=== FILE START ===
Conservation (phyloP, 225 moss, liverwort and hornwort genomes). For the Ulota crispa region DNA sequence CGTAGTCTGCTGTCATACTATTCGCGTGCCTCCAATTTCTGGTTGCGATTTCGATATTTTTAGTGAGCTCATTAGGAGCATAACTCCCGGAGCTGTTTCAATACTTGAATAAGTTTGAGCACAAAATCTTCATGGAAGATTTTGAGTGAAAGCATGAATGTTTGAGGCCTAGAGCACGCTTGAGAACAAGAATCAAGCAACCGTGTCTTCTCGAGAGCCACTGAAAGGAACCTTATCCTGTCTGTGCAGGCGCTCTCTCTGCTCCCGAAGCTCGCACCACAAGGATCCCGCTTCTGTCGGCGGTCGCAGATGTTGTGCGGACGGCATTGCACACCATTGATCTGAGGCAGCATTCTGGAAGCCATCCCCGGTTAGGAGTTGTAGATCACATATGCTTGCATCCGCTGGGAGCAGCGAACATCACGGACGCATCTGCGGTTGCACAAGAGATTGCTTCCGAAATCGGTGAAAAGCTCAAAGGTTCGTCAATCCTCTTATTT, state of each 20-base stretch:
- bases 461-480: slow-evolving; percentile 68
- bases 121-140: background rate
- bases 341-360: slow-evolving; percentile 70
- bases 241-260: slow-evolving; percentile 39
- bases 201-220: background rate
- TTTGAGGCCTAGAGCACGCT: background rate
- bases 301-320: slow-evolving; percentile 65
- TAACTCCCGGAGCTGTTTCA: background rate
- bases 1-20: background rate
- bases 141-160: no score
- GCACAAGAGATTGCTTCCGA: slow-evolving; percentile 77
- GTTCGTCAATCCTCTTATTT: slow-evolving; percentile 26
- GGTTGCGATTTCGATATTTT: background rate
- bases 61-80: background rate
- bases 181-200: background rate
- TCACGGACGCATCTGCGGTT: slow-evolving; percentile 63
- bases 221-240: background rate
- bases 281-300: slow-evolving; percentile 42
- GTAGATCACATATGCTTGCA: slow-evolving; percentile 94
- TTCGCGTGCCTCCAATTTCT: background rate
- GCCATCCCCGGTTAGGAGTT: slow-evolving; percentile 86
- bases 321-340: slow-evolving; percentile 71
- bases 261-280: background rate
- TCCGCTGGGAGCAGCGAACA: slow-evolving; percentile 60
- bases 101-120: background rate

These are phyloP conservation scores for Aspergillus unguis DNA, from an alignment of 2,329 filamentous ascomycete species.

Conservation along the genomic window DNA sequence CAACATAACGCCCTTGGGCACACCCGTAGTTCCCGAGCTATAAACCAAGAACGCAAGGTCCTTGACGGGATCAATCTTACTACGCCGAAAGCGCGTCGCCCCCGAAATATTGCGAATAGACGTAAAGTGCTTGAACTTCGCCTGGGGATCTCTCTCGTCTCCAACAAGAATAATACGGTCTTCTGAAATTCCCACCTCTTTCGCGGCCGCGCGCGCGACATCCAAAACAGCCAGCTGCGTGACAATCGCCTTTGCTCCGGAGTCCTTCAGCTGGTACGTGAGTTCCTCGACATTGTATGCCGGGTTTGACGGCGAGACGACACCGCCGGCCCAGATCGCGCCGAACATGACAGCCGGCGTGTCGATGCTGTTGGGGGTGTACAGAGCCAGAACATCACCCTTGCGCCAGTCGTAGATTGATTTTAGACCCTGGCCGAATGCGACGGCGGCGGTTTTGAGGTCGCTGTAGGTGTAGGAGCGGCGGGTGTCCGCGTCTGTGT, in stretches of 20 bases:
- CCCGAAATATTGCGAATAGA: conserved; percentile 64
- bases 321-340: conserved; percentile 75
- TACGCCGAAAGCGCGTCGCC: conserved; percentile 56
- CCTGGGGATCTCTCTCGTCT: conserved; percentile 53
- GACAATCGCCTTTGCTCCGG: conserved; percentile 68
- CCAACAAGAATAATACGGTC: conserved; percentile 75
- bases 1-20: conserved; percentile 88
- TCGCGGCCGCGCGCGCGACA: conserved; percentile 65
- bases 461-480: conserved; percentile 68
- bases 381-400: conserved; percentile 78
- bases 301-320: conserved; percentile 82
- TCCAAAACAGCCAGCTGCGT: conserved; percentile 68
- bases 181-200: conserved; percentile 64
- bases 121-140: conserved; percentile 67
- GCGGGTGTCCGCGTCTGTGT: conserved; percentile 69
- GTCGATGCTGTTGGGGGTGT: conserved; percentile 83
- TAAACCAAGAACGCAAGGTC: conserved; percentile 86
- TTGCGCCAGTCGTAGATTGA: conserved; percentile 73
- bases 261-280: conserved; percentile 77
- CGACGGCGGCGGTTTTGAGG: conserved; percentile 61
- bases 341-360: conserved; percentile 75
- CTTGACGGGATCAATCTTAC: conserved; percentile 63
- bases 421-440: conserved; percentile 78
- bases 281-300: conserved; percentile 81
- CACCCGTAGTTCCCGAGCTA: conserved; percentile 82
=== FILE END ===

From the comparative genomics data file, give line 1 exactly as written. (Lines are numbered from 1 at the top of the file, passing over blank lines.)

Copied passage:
Conservation (phyloP, 225 moss, liverwort and hornwort genomes). For the Ulota crispa region DNA sequence CGTAGTCTGCTGTCATACTATTCGCGTGCCTCCAATTTCTGGTTGCGATTTCGATATTTTTAGTGAGCTCATTAGGAGCATAACTCCCGGAGCTGTTTCAATACTTGAATAAGTTTGAGCACAAAATCTTCATGGAAGATTTTGAGTGAAAGCATGAATGTTTGAGGCCTAGAGCACGCTTGAGAACAAGAATCAAGCAACCGTGTCTTCTCGAGAGCCACTGAAAGGAACCTTATCCTGTCTGTGCAGGCGCTCTCTCTGCTCCCGAAGCTCGCACCACAAGGATCCCGCTTCTGTCGGCGGTCGCAGATGTTGTGCGGACGGCATTGCACACCATTGATCTGAGGCAGCATTCTGGAAGCCATCCCCGGTTAGGAGTTGTAGATCACATATGCTTGCATCCGCTGGGAGCAGCGAACATCACGGACGCATCTGCGGTTGCACAAGAGATTGCTTCCGAAATCGGTGAAAAGCTCAAAGGTTCGTCAATCCTCTTATTT, state of each 20-base stretch: